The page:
Can you tell the difference between a human and a soda can? For most of us, distinguishing an average-sized adult from a five-inch-high aluminium can isn’t a difficult task. But to an autonomous robot, they can both look the same. Confused? So are the robots.
Last month, the UK government announced that self-driving cars would hit the roads by 2015, following in the footsteps of Nevada and California. Soon autonomous robots of all shapes and sizes – from cars to hospital helpers – will be a familiar sight in public. But in order for that to happen, the machines need to learn to navigate our environment, and that requires a lot more than a good pair of eyes.
Robots like self-driving cars don’t only come equipped with video cameras for seeing what we can see. They can also have ultrasound – already widely used in parking sensors – as well as radar, sonar, laser, and infra red. These machines are constantly sending out flashes of invisible light and sound, and carefully studying the reflections to see their surroundings – such as pedestrians, cyclists and other motorists. You’d think that would be enough to get a comprehensive view, but there’s a big difference between seeing the world, and understanding it.
Which brings us back to the confusion between cans and pedestrians. When an autonomous car scans a person with its forward-facing radar, they show the same reflectivity as a soda can, explains Sven Beiker, executive director of the Center for Automotive Research at Stanford University. “That tells you that radar is not the best instrument to detect people. The laser or especially camera are more suited to do that.”
Just an illusion
The hard part is getting a robot to intelligently identify what it has detected. We take for granted what goes into creating our own view of the road. We tend to think of the world falling onto retinas like the picture through a camera lens, but sight is much more complicated. “The whole visual system shreds images, breaks them up into maps of colour, maps of motion, and so on, and somehow then manages to reintegrate that,” explains Peter McOwan, a professor of computer science at Queen Mary, University of London. How the brain performs this trick is still a mystery, but it’s one he’s trying to replicate in robot brains by studying what happens when we have glitches in our own vision.
There are some images that our brains consistently put together incorrectly, and these are what we call optical illusions. McOwan is interested in optical illusions because if his mathematical models of vision can predict new ones, it's a useful indicator that the model is reflecting human vision accurately. “Optical illusions are intrinsically fascinating magic tricks from nature but at the same time they are also a way to test how good your model is,” he says.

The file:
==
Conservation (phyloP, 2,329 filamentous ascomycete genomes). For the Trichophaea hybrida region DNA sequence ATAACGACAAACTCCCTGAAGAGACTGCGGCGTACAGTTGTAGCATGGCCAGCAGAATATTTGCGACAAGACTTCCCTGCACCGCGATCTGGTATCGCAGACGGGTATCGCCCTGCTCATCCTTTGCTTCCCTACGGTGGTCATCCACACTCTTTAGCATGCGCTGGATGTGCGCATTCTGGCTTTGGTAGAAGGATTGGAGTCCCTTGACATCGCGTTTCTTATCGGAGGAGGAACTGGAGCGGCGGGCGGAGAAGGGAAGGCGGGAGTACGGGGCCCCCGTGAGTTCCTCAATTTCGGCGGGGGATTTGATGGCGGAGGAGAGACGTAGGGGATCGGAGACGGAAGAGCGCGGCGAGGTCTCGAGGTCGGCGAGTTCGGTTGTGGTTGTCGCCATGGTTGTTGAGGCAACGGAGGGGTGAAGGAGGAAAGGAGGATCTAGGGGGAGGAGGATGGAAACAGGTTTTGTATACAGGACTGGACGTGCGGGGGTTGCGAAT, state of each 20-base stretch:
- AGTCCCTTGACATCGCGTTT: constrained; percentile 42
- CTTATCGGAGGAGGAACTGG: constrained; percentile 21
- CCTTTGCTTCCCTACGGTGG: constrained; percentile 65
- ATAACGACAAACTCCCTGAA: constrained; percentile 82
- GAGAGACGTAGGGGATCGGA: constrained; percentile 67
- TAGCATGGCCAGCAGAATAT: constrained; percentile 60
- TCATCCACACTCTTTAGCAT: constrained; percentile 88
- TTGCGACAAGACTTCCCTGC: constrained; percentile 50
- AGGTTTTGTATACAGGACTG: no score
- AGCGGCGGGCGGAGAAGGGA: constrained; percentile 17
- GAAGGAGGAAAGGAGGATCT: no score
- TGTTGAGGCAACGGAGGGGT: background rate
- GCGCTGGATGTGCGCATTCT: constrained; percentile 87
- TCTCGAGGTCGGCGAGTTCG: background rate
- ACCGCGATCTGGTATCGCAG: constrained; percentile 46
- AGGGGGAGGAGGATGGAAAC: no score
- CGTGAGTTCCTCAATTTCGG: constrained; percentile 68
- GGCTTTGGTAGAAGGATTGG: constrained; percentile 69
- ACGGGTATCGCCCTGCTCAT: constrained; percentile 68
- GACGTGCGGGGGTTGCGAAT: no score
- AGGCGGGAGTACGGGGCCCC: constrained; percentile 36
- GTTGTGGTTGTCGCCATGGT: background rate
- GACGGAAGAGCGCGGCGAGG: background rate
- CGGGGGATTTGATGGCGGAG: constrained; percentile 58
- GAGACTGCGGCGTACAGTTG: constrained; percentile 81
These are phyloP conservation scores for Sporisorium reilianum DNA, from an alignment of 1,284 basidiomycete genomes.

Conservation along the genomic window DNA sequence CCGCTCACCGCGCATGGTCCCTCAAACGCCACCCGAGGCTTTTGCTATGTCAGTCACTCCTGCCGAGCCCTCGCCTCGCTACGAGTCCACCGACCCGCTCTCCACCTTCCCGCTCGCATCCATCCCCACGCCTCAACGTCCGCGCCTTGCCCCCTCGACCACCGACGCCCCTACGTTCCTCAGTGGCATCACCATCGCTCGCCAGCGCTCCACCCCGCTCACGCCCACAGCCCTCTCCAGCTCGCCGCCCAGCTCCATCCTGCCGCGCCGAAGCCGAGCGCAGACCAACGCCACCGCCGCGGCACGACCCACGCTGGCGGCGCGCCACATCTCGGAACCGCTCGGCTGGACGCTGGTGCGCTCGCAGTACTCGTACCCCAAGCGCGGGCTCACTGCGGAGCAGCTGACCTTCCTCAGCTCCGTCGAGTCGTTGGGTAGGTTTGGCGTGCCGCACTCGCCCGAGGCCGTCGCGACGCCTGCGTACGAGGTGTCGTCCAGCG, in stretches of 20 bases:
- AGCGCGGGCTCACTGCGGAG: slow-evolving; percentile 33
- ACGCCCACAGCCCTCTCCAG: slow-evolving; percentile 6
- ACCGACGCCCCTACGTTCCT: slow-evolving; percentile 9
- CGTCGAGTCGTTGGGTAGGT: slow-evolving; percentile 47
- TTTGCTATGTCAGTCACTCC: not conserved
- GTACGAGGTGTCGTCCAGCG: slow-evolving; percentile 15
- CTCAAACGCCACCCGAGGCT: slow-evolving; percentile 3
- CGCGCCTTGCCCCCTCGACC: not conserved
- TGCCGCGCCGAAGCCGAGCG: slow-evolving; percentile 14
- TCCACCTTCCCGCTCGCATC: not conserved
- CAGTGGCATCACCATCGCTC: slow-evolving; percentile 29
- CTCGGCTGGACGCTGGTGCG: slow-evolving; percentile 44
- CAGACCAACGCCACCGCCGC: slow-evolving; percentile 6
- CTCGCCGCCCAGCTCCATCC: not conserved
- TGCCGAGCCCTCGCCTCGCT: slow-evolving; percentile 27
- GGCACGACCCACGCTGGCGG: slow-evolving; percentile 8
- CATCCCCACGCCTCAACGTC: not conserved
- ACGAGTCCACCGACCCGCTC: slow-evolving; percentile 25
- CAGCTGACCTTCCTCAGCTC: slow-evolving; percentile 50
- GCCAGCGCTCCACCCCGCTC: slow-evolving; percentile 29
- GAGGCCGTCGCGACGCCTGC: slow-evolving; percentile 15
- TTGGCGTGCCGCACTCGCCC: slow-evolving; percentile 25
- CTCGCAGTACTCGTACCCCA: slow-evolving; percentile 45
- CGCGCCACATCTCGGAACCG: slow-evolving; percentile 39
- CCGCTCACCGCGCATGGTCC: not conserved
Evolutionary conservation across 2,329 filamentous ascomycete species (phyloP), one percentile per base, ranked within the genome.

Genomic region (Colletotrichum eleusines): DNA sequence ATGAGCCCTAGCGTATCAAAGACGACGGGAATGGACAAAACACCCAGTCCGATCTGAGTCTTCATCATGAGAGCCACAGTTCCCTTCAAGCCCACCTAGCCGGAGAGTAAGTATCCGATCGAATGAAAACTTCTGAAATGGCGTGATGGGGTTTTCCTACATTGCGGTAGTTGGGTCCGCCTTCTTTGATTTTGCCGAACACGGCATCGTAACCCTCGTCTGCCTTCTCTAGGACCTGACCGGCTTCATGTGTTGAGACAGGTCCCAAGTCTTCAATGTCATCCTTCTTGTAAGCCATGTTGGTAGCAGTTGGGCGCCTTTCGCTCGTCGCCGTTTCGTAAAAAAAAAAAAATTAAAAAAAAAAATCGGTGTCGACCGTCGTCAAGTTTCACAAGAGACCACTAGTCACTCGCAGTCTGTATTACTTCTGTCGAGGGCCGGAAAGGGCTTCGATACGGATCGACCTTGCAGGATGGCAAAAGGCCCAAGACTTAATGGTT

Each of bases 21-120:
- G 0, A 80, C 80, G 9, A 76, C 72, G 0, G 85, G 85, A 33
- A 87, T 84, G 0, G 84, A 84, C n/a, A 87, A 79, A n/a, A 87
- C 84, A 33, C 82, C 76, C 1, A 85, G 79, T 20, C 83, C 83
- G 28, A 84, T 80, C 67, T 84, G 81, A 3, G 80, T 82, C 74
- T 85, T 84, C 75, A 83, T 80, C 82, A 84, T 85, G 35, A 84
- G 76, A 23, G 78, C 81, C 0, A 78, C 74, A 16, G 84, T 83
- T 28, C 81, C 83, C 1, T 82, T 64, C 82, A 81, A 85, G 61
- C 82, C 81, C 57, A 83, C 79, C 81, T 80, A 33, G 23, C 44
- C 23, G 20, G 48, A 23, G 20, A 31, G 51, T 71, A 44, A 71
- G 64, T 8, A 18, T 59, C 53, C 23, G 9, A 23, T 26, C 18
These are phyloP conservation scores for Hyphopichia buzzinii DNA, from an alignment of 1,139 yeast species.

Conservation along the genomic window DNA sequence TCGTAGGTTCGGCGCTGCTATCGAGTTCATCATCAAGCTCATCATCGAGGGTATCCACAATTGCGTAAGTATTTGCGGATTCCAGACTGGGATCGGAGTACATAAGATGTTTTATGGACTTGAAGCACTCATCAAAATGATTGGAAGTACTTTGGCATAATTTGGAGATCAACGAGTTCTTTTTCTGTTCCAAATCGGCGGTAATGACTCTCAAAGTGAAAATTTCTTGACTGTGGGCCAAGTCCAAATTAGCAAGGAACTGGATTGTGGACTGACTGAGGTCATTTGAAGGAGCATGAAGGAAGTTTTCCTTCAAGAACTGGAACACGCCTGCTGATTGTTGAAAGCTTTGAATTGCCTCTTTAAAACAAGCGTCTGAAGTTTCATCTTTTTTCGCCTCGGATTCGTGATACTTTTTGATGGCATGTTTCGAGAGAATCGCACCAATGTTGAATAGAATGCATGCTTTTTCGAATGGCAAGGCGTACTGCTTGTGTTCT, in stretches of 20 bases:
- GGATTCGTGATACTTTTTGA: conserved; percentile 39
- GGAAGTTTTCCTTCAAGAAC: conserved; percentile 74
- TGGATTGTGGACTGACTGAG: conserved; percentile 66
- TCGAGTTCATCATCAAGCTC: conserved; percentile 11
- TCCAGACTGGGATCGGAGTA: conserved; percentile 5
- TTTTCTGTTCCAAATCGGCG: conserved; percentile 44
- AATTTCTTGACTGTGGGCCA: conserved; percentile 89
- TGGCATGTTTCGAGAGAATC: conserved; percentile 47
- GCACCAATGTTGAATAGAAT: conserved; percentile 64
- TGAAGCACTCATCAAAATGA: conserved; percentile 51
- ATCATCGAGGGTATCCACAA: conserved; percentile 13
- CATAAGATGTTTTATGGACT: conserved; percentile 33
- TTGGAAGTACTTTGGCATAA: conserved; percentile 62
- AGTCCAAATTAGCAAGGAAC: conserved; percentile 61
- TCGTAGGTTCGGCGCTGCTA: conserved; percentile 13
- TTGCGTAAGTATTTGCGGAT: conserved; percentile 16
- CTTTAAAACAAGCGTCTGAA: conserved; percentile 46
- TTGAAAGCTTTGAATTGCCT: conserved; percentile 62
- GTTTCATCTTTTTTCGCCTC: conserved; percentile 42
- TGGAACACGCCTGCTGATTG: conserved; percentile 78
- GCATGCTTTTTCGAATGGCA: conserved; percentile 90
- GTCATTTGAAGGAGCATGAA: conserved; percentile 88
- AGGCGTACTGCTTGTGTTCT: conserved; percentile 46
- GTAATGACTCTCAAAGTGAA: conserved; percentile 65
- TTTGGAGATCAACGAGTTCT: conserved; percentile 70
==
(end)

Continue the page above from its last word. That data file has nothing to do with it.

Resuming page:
Most robots, for example, would not be fooled by the Adelson checkerboard illusion where we think two identical grey squares are different shades:
“Humans looking at this illusion process the image and remove the effect of the shadow, which is why we end up seeing the squares as different shades of grey,” explains McOwan.
Although it might seem like the machine wins this round, robots have problems recognising shadows and accounting for the way they change the landscape. “Computer vision suffers really badly when there are variations in lighting conditions, occlusions and shadows,” says McOwan. “Shadows are very often considered to be real objects.”
This is why autonomous vehicles need more than a pair of suitably advanced cameras. Radar and laser scanners are necessary because machine intelligences need much more information to recognise an object than we do. It’s not just places and objects that robots need to recognise. To be faithful assistants and useful workers, they need to recognise people and our intentions. Military robots need to correctly distinguish enemy soldiers from frightened civilians, and care robots need to recognise not just people but their emotions – even if (perhaps especially if) we’re trying to disguise them. All of these are pattern-recognition problems.
The contextual awareness needed to safely navigate the world is not to be taken lightly. Beiker gives the example of a plastic ball rolling into the road. Most human drivers would expect that a child might follow it, and slow down accordingly. A robot can too, but distinguishing between a ball and a plastic bag is difficult, even with all of their sensors and algorithms. And that’s before we start thinking about people who might set out to intentionally distract or confuse a robot, tricking it into driving onto the pavement or falling down a staircase. Could a robot recognise a fake road diversion that might be a prelude to a theft or a hijacking?
McOwan isn’t overly worried by the prospect of criminals sabotaging autonomous machines. “It’s more important that a robot acts predictably to the environment and social norms rather than correctly,” he says. “It’s all about what you would do, and what you would expect a robot to do. At the end of the day if you step into a self-driving car, you are at the mercy of the systems surrounding you.”
No technology on Earth is 100% safe, says Beiker, but he questions the focus on making sure everything works safely, rather than focus on what makes it work. “I found it amazing how much time the automotive industry spends on things they don’t want to happen compared to the time they spend on things they do want to happen,” he says.
He admits that for the foreseeable future we have to have a human monitoring the system. “It’s not realistic to say any time soon computers will take over and make all decisions on behalf of the driver. We’re not there yet.”
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